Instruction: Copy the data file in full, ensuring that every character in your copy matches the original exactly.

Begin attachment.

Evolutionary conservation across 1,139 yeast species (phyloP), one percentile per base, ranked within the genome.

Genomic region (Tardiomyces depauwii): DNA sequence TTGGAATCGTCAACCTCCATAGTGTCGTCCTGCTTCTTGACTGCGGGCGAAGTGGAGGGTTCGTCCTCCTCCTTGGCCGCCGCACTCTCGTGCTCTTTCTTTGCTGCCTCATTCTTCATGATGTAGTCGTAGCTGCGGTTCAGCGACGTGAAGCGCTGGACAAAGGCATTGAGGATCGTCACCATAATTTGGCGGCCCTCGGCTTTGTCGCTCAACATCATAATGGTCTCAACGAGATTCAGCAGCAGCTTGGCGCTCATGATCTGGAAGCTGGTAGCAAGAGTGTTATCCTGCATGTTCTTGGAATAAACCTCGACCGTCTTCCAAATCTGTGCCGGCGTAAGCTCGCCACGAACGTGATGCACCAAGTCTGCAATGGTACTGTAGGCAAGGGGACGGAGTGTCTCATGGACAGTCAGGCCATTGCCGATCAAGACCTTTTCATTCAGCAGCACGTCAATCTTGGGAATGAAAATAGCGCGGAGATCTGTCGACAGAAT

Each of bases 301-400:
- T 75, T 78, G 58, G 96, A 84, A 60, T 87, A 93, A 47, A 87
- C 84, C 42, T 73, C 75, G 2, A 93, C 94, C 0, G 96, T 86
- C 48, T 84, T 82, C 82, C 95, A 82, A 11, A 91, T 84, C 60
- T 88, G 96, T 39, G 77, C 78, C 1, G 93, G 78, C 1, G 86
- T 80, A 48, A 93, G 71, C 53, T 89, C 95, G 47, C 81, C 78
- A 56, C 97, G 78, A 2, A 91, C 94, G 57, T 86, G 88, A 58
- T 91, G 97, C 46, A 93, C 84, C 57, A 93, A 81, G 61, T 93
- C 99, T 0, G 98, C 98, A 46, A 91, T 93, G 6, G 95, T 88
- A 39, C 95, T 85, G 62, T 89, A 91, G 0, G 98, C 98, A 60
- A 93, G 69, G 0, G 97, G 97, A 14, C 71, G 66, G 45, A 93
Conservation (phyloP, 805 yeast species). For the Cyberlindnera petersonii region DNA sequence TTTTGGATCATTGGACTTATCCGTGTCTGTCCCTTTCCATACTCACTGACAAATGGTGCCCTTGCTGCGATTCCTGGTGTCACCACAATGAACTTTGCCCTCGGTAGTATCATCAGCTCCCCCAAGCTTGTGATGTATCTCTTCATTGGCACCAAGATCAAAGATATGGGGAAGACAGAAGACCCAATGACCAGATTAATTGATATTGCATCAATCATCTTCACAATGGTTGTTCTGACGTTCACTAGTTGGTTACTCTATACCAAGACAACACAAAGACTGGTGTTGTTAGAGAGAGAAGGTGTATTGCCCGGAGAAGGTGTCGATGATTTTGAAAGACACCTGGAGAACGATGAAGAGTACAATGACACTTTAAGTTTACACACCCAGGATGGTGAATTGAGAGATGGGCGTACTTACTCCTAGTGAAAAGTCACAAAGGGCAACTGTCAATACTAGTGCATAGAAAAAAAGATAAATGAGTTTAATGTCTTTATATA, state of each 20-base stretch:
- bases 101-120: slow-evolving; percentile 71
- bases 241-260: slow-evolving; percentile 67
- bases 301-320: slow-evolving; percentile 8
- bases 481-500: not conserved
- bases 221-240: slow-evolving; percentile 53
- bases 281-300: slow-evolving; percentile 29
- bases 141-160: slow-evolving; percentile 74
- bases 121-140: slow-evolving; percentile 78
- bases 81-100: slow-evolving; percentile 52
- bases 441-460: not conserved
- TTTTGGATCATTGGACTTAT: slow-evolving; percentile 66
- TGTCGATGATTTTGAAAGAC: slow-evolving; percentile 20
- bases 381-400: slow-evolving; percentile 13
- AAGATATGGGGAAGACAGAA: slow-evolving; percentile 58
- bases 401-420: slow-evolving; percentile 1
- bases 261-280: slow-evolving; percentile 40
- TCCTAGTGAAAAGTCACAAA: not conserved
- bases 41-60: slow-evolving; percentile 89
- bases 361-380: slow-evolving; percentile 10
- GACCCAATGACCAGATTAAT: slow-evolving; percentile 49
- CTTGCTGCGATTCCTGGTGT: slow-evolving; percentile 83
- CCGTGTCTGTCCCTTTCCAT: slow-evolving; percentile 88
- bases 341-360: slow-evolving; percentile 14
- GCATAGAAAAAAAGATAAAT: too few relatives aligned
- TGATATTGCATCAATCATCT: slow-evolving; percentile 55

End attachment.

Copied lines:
Evolutionary conservation across 1,139 yeast species (phyloP), one percentile per base, ranked within the genome.

Genomic region (Tardiomyces depauwii): DNA sequence TTGGAATCGTCAACCTCCATAGTGTCGTCCTGCTTCTTGACTGCGGGCGAAGTGGAGGGTTCGTCCTCCTCCTTGGCCGCCGCACTCTCGTGCTCTTTCTTTGCTGCCTCATTCTTCATGATGTAGTCGTAGCTGCGGTTCAGCGACGTGAAGCGCTGGACAAAGGCATTGAGGATCGTCACCATAATTTGGCGGCCCTCGGCTTTGTCGCTCAACATCATAATGGTCTCAACGAGATTCAGCAGCAGCTTGGCGCTCATGATCTGGAAGCTGGTAGCAAGAGTGTTATCCTGCATGTTCTTGGAATAAACCTCGACCGTCTTCCAAATCTGTGCCGGCGTAAGCTCGCCACGAACGTGATGCACCAAGTCTGCAATGGTACTGTAGGCAAGGGGACGGAGTGTCTCATGGACAGTCAGGCCATTGCCGATCAAGACCTTTTCATTCAGCAGCACGTCAATCTTGGGAATGAAAATAGCGCGGAGATCTGTCGACAGAAT

Each of bases 301-400:
- T 75, T 78, G 58, G 96, A 84, A 60, T 87, A 93, A 47, A 87
- C 84, C 42, T 73, C 75, G 2, A 93, C 94, C 0, G 96, T 86
- C 48, T 84, T 82, C 82, C 95, A 82, A 11, A 91, T 84, C 60
- T 88, G 96, T 39, G 77, C 78, C 1, G 93, G 78, C 1, G 86
- T 80, A 48, A 93, G 71, C 53, T 89, C 95, G 47, C 81, C 78
- A 56, C 97, G 78, A 2, A 91, C 94, G 57, T 86, G 88, A 58
- T 91, G 97, C 46, A 93, C 84, C 57, A 93, A 81, G 61, T 93
- C 99, T 0, G 98, C 98, A 46, A 91, T 93, G 6, G 95, T 88
- A 39, C 95, T 85, G 62, T 89, A 91, G 0, G 98, C 98, A 60
- A 93, G 69, G 0, G 97, G 97, A 14, C 71, G 66, G 45, A 93
Conservation (phyloP, 805 yeast species). For the Cyberlindnera petersonii region DNA sequence TTTTGGATCATTGGACTTATCCGTGTCTGTCCCTTTCCATACTCACTGACAAATGGTGCCCTTGCTGCGATTCCTGGTGTCACCACAATGAACTTTGCCCTCGGTAGTATCATCAGCTCCCCCAAGCTTGTGATGTATCTCTTCATTGGCACCAAGATCAAAGATATGGGGAAGACAGAAGACCCAATGACCAGATTAATTGATATTGCATCAATCATCTTCACAATGGTTGTTCTGACGTTCACTAGTTGGTTACTCTATACCAAGACAACACAAAGACTGGTGTTGTTAGAGAGAGAAGGTGTATTGCCCGGAGAAGGTGTCGATGATTTTGAAAGACACCTGGAGAACGATGAAGAGTACAATGACACTTTAAGTTTACACACCCAGGATGGTGAATTGAGAGATGGGCGTACTTACTCCTAGTGAAAAGTCACAAAGGGCAACTGTCAATACTAGTGCATAGAAAAAAAGATAAATGAGTTTAATGTCTTTATATA, state of each 20-base stretch:
- bases 101-120: slow-evolving; percentile 71
- bases 241-260: slow-evolving; percentile 67
- bases 301-320: slow-evolving; percentile 8
- bases 481-500: not conserved
- bases 221-240: slow-evolving; percentile 53
- bases 281-300: slow-evolving; percentile 29
- bases 141-160: slow-evolving; percentile 74
- bases 121-140: slow-evolving; percentile 78
- bases 81-100: slow-evolving; percentile 52
- bases 441-460: not conserved
- TTTTGGATCATTGGACTTAT: slow-evolving; percentile 66
- TGTCGATGATTTTGAAAGAC: slow-evolving; percentile 20
- bases 381-400: slow-evolving; percentile 13
- AAGATATGGGGAAGACAGAA: slow-evolving; percentile 58
- bases 401-420: slow-evolving; percentile 1
- bases 261-280: slow-evolving; percentile 40
- TCCTAGTGAAAAGTCACAAA: not conserved
- bases 41-60: slow-evolving; percentile 89
- bases 361-380: slow-evolving; percentile 10
- GACCCAATGACCAGATTAAT: slow-evolving; percentile 49
- CTTGCTGCGATTCCTGGTGT: slow-evolving; percentile 83
- CCGTGTCTGTCCCTTTCCAT: slow-evolving; percentile 88
- bases 341-360: slow-evolving; percentile 14
- GCATAGAAAAAAAGATAAAT: too few relatives aligned
- TGATATTGCATCAATCATCT: slow-evolving; percentile 55